So right now not bad. You're a bargain hunter, you're looking for a house, the price of the house is probably lower and your mortgage rate is pretty low.

HARRIS: OK, so does this translate into a bit of a jump start for the housing market?

VELSHI: And possibly -- it possibly translates into a jump start for the housing market, possibly translates into a jump start for the economy.


VELSHI: The wealth that Americans hold in their own houses is the thing that makes them feel like they can continue to spend. And, as you know, continue to go into debt. If they feel like they can make that investment, it helps them feel secure. The stock market, as you know, is performing very well. At a time when some people are worried about an economy slowing down, it's not a bad sign.

HARRIS: Alessio Vinci Minding Your Business this morning.

Ali, we appreciate it.

That's good news this morning.


VELSHI: See you.

HARRIS: All right and we turn our attention back to that report from the Iraq Study Group. Our Andrea Koppel has a copy, I understand of the executive summary. Let's get straight to Andrea. Andrea, good morning.

ANDREA KOPPEL, CNN CONGRESSIONAL CORRESPONDENT: Good morning, Tony. That's right, it's a five-page summary. I've just finished going through it. And as our Ed Henry had already laid out, it does go into specifics in two areas. One has to do with diplomacy. The report does specifically call for the U.S. to engage diplomatically with Iran and Syria, as well as with Iraq's other neighbors. That is potentially problematic for the Bush Administration because President Bush has laid out conditions in it for Iran, as well as for Syria before he would do so.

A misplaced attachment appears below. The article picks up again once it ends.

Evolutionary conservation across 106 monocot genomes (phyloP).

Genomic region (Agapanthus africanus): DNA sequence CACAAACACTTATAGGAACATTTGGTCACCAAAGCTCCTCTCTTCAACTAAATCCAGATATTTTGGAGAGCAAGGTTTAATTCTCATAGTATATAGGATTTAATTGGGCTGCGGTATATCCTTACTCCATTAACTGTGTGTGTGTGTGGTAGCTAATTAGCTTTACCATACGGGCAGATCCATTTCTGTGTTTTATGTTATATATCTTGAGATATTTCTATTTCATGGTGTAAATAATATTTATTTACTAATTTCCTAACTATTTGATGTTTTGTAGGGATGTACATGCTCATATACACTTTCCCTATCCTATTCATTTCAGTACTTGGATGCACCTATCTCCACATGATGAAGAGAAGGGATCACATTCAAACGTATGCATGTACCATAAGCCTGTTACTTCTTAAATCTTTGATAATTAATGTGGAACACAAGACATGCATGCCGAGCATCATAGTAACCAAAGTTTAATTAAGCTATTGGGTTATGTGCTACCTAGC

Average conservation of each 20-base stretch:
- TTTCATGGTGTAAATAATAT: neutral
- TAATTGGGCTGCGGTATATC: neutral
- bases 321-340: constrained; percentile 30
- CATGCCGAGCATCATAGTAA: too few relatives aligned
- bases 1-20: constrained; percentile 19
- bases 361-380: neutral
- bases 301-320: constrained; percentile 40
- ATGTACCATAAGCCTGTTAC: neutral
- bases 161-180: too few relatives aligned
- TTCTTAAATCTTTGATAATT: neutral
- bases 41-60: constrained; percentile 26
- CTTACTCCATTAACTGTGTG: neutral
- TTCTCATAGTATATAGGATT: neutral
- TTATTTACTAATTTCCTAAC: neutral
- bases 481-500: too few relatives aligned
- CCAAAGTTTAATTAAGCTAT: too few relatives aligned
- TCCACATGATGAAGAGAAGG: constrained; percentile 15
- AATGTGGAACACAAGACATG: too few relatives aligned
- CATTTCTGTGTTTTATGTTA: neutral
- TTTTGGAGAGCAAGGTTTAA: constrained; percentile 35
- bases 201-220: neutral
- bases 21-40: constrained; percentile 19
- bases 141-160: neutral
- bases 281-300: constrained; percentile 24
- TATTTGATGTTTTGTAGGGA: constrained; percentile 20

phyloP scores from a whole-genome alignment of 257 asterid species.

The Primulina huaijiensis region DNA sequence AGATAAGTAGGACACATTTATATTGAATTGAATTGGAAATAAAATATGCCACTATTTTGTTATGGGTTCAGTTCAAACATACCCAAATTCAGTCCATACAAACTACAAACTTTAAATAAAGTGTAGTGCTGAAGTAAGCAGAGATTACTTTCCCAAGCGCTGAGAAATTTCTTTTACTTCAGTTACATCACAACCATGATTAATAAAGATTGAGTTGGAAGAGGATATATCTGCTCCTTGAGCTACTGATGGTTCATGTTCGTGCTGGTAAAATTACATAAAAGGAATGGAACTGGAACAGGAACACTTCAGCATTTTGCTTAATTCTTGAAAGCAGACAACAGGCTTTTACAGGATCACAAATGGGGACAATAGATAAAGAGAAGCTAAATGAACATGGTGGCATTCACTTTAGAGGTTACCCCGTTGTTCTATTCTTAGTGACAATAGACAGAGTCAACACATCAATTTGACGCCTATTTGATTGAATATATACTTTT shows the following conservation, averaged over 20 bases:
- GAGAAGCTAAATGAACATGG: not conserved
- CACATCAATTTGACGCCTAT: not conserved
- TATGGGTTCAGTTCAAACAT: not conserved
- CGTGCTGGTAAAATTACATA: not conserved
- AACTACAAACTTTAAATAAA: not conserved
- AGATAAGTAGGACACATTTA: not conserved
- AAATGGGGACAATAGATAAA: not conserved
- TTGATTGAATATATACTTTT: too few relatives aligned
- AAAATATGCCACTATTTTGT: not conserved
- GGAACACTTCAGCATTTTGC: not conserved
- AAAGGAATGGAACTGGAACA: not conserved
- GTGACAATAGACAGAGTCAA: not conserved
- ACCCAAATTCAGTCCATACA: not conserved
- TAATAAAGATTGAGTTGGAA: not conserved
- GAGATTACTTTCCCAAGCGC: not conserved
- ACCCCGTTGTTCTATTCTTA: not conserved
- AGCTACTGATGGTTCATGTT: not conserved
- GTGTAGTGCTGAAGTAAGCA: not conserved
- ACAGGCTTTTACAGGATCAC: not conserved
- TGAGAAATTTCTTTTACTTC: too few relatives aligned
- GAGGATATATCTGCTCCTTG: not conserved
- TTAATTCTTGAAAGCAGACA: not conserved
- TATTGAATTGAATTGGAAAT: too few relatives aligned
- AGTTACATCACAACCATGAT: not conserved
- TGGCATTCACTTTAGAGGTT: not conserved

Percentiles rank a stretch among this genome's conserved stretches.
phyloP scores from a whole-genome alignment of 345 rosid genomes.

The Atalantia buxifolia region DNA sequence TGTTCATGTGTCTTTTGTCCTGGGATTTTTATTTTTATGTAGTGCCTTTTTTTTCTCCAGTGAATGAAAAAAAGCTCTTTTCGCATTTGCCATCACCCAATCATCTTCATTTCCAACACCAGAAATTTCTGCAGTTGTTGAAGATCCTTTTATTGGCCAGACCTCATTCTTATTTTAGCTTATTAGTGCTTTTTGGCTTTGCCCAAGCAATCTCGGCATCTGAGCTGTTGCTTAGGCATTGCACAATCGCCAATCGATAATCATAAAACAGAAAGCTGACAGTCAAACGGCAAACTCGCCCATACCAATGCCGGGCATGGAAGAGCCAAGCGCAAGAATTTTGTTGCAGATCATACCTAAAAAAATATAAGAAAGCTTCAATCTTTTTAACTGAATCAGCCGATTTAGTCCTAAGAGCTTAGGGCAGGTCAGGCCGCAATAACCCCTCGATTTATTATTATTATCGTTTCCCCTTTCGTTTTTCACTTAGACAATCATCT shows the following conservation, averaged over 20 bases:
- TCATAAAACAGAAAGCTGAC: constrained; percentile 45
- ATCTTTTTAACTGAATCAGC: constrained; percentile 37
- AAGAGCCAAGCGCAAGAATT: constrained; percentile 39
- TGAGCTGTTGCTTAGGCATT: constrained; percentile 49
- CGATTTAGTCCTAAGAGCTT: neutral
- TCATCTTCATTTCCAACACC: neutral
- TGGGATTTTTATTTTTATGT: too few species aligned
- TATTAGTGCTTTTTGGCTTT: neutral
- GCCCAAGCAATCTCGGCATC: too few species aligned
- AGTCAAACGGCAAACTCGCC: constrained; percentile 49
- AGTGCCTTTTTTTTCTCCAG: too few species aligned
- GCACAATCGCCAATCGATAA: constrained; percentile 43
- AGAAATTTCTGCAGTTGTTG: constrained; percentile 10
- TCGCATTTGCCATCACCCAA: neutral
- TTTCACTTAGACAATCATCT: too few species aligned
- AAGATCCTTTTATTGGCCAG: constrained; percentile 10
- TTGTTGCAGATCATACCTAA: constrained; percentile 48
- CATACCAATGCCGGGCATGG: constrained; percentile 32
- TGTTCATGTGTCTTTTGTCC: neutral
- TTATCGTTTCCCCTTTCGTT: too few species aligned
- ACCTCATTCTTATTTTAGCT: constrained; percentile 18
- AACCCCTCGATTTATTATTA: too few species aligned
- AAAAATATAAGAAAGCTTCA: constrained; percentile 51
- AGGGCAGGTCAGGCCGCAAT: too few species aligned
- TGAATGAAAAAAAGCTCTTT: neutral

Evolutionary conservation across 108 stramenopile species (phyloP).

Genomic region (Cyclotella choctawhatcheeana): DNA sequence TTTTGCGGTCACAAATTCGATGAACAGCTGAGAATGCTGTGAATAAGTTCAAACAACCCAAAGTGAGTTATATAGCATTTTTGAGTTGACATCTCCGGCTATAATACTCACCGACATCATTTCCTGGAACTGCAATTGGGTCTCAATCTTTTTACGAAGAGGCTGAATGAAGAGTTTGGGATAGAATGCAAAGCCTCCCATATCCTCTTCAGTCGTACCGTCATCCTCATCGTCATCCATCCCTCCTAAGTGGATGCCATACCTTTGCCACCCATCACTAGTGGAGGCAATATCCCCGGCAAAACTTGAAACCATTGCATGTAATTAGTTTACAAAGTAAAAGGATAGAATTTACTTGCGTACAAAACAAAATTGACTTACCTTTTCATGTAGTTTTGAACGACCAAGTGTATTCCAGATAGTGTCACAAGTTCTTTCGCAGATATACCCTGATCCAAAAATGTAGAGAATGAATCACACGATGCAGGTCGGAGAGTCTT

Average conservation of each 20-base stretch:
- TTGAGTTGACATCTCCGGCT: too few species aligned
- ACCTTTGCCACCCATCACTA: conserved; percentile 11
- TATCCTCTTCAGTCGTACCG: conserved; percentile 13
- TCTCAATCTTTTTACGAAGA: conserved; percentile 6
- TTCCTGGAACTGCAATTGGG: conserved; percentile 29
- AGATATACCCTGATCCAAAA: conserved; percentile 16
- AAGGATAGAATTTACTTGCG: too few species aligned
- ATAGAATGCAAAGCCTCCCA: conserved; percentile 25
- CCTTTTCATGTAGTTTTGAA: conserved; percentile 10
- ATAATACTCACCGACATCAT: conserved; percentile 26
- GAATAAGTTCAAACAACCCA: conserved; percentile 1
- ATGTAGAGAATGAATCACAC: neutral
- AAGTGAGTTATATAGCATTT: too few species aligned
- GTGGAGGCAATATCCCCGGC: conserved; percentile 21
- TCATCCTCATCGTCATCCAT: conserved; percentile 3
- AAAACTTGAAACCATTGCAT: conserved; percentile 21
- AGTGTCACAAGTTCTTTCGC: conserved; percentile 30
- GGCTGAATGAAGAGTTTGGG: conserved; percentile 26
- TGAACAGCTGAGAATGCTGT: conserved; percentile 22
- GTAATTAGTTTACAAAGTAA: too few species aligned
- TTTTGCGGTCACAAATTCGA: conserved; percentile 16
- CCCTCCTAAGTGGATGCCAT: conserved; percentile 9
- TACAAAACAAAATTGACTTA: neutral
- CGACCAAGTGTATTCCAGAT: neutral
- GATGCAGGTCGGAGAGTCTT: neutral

The report also says that the U.S. must directly re-engage on the diplomatic process to bring about some kind of Arab/Israeli peace. That means with the Palestinians and with the Syrians. It also says that it should provide political, economic, and military support for Afghanistan. Additional support on that end.

Now as far as the military end of this is concerned, the report says that the U.S. military role should evolve -- begin to evolve and adjust its role such that by the beginning of 2008, all combat brigades not necessary for force protection could be out of Iraq. It says that U.S. combat forces could, thereafter, be embedded with Iraqi security forces, but significantly reduced.

It also says that U.S. must not make an open-ended commitment to keep large numbers of troops in Iraq. This is something that President Bush has obliquely been reluctant to do. It says that the milestones that have already been laid out by the Iraqi government must be much more specific. National reconciliation, security and governance and here is the clincher, Tony. It says if the Iraqi government does not make substantial progress towards achievement of these milestones, the United States should reduce its political or economic support for the Iraqi government.

HARRIS: Which sounds like that amounts to a sanctions program. But we'll get clarification on that. Another line -- Iraqi government needs to show it deserves continued support.

KOPPEL: That's right. It's almost an ultimatum.


KOPPEL: Exactly. It's to tell Prime Minister al-Maliki, if you can't get your act together and if things don't improve significantly by the beginning of 2008, the U.S. doesn't have any obligation to remain there.

HARRIS: Interesting. OK, Andrea Koppel, our congressional correspondent. Andrea, thank you. And once again, we will hear from the members of the Iraq Study Group for themselves in their own words as they talk about their work and their conclusions in the study. That's at 11:00 a.m. Eastern time right here in the NEWSROOM..